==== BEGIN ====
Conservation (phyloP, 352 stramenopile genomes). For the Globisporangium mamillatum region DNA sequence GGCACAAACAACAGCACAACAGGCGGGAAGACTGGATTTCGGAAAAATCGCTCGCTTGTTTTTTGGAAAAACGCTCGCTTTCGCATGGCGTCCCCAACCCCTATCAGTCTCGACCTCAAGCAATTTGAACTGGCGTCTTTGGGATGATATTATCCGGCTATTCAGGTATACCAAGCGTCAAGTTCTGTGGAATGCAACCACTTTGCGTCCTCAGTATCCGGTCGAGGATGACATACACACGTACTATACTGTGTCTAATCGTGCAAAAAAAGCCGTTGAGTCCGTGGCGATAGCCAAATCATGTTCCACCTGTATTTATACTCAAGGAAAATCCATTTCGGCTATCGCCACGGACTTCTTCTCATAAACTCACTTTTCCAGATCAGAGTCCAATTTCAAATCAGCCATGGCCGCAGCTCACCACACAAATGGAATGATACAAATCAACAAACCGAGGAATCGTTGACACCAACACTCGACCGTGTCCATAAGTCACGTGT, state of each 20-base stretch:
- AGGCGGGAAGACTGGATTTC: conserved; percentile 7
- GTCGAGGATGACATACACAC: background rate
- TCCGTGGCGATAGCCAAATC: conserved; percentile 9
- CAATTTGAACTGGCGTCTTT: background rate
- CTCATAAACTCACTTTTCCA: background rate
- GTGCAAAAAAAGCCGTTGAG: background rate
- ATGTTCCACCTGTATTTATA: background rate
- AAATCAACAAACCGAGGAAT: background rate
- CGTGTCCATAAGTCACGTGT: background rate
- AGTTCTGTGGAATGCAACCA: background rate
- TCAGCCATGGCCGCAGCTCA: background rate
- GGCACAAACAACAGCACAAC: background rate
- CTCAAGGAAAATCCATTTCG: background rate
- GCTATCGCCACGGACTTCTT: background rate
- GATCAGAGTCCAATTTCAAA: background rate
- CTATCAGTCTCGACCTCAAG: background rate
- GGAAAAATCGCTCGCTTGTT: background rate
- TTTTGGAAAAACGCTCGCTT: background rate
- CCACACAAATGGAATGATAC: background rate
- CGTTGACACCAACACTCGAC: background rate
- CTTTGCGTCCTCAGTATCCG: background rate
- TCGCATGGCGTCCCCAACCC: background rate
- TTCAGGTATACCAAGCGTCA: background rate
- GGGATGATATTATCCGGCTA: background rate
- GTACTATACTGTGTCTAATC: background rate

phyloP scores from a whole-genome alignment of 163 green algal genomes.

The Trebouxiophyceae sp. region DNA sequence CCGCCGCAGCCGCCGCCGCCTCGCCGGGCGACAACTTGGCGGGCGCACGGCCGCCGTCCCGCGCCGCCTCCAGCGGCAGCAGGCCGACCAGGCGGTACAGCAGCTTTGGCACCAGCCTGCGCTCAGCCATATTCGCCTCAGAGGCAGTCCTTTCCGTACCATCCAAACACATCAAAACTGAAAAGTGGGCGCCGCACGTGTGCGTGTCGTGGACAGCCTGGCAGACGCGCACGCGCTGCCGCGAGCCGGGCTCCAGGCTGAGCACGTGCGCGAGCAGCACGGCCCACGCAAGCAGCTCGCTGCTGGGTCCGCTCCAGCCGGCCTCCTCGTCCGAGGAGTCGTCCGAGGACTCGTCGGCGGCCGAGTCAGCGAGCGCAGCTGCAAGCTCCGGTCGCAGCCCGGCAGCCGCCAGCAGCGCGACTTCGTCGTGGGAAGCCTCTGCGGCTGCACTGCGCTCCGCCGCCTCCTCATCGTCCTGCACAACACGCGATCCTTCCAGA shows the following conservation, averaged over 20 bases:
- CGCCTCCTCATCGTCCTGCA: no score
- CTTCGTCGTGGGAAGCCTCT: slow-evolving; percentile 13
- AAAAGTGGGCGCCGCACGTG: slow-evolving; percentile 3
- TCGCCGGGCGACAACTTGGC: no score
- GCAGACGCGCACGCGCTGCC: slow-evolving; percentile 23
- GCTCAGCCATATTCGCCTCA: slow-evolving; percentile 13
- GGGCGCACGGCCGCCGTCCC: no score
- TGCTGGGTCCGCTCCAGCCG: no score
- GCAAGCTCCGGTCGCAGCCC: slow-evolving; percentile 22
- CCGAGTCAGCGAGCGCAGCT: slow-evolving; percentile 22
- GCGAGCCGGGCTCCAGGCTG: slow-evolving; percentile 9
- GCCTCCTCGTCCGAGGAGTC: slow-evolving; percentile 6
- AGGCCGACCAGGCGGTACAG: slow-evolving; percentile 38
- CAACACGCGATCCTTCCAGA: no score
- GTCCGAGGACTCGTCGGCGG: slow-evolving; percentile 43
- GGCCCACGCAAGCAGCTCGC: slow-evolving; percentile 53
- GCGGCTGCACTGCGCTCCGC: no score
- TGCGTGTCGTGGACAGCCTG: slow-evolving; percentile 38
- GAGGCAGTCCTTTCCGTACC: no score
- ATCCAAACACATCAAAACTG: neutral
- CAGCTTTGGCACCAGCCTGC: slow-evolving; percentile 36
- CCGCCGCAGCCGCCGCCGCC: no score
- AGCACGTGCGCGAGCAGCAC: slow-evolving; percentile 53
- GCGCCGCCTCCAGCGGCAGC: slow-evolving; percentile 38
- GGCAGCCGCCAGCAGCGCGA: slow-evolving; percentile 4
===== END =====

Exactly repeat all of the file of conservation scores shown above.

Conservation (phyloP, 352 stramenopile genomes). For the Globisporangium mamillatum region DNA sequence GGCACAAACAACAGCACAACAGGCGGGAAGACTGGATTTCGGAAAAATCGCTCGCTTGTTTTTTGGAAAAACGCTCGCTTTCGCATGGCGTCCCCAACCCCTATCAGTCTCGACCTCAAGCAATTTGAACTGGCGTCTTTGGGATGATATTATCCGGCTATTCAGGTATACCAAGCGTCAAGTTCTGTGGAATGCAACCACTTTGCGTCCTCAGTATCCGGTCGAGGATGACATACACACGTACTATACTGTGTCTAATCGTGCAAAAAAAGCCGTTGAGTCCGTGGCGATAGCCAAATCATGTTCCACCTGTATTTATACTCAAGGAAAATCCATTTCGGCTATCGCCACGGACTTCTTCTCATAAACTCACTTTTCCAGATCAGAGTCCAATTTCAAATCAGCCATGGCCGCAGCTCACCACACAAATGGAATGATACAAATCAACAAACCGAGGAATCGTTGACACCAACACTCGACCGTGTCCATAAGTCACGTGT, state of each 20-base stretch:
- AGGCGGGAAGACTGGATTTC: conserved; percentile 7
- GTCGAGGATGACATACACAC: background rate
- TCCGTGGCGATAGCCAAATC: conserved; percentile 9
- CAATTTGAACTGGCGTCTTT: background rate
- CTCATAAACTCACTTTTCCA: background rate
- GTGCAAAAAAAGCCGTTGAG: background rate
- ATGTTCCACCTGTATTTATA: background rate
- AAATCAACAAACCGAGGAAT: background rate
- CGTGTCCATAAGTCACGTGT: background rate
- AGTTCTGTGGAATGCAACCA: background rate
- TCAGCCATGGCCGCAGCTCA: background rate
- GGCACAAACAACAGCACAAC: background rate
- CTCAAGGAAAATCCATTTCG: background rate
- GCTATCGCCACGGACTTCTT: background rate
- GATCAGAGTCCAATTTCAAA: background rate
- CTATCAGTCTCGACCTCAAG: background rate
- GGAAAAATCGCTCGCTTGTT: background rate
- TTTTGGAAAAACGCTCGCTT: background rate
- CCACACAAATGGAATGATAC: background rate
- CGTTGACACCAACACTCGAC: background rate
- CTTTGCGTCCTCAGTATCCG: background rate
- TCGCATGGCGTCCCCAACCC: background rate
- TTCAGGTATACCAAGCGTCA: background rate
- GGGATGATATTATCCGGCTA: background rate
- GTACTATACTGTGTCTAATC: background rate

phyloP scores from a whole-genome alignment of 163 green algal genomes.

The Trebouxiophyceae sp. region DNA sequence CCGCCGCAGCCGCCGCCGCCTCGCCGGGCGACAACTTGGCGGGCGCACGGCCGCCGTCCCGCGCCGCCTCCAGCGGCAGCAGGCCGACCAGGCGGTACAGCAGCTTTGGCACCAGCCTGCGCTCAGCCATATTCGCCTCAGAGGCAGTCCTTTCCGTACCATCCAAACACATCAAAACTGAAAAGTGGGCGCCGCACGTGTGCGTGTCGTGGACAGCCTGGCAGACGCGCACGCGCTGCCGCGAGCCGGGCTCCAGGCTGAGCACGTGCGCGAGCAGCACGGCCCACGCAAGCAGCTCGCTGCTGGGTCCGCTCCAGCCGGCCTCCTCGTCCGAGGAGTCGTCCGAGGACTCGTCGGCGGCCGAGTCAGCGAGCGCAGCTGCAAGCTCCGGTCGCAGCCCGGCAGCCGCCAGCAGCGCGACTTCGTCGTGGGAAGCCTCTGCGGCTGCACTGCGCTCCGCCGCCTCCTCATCGTCCTGCACAACACGCGATCCTTCCAGA shows the following conservation, averaged over 20 bases:
- CGCCTCCTCATCGTCCTGCA: no score
- CTTCGTCGTGGGAAGCCTCT: slow-evolving; percentile 13
- AAAAGTGGGCGCCGCACGTG: slow-evolving; percentile 3
- TCGCCGGGCGACAACTTGGC: no score
- GCAGACGCGCACGCGCTGCC: slow-evolving; percentile 23
- GCTCAGCCATATTCGCCTCA: slow-evolving; percentile 13
- GGGCGCACGGCCGCCGTCCC: no score
- TGCTGGGTCCGCTCCAGCCG: no score
- GCAAGCTCCGGTCGCAGCCC: slow-evolving; percentile 22
- CCGAGTCAGCGAGCGCAGCT: slow-evolving; percentile 22
- GCGAGCCGGGCTCCAGGCTG: slow-evolving; percentile 9
- GCCTCCTCGTCCGAGGAGTC: slow-evolving; percentile 6
- AGGCCGACCAGGCGGTACAG: slow-evolving; percentile 38
- CAACACGCGATCCTTCCAGA: no score
- GTCCGAGGACTCGTCGGCGG: slow-evolving; percentile 43
- GGCCCACGCAAGCAGCTCGC: slow-evolving; percentile 53
- GCGGCTGCACTGCGCTCCGC: no score
- TGCGTGTCGTGGACAGCCTG: slow-evolving; percentile 38
- GAGGCAGTCCTTTCCGTACC: no score
- ATCCAAACACATCAAAACTG: neutral
- CAGCTTTGGCACCAGCCTGC: slow-evolving; percentile 36
- CCGCCGCAGCCGCCGCCGCC: no score
- AGCACGTGCGCGAGCAGCAC: slow-evolving; percentile 53
- GCGCCGCCTCCAGCGGCAGC: slow-evolving; percentile 38
- GGCAGCCGCCAGCAGCGCGA: slow-evolving; percentile 4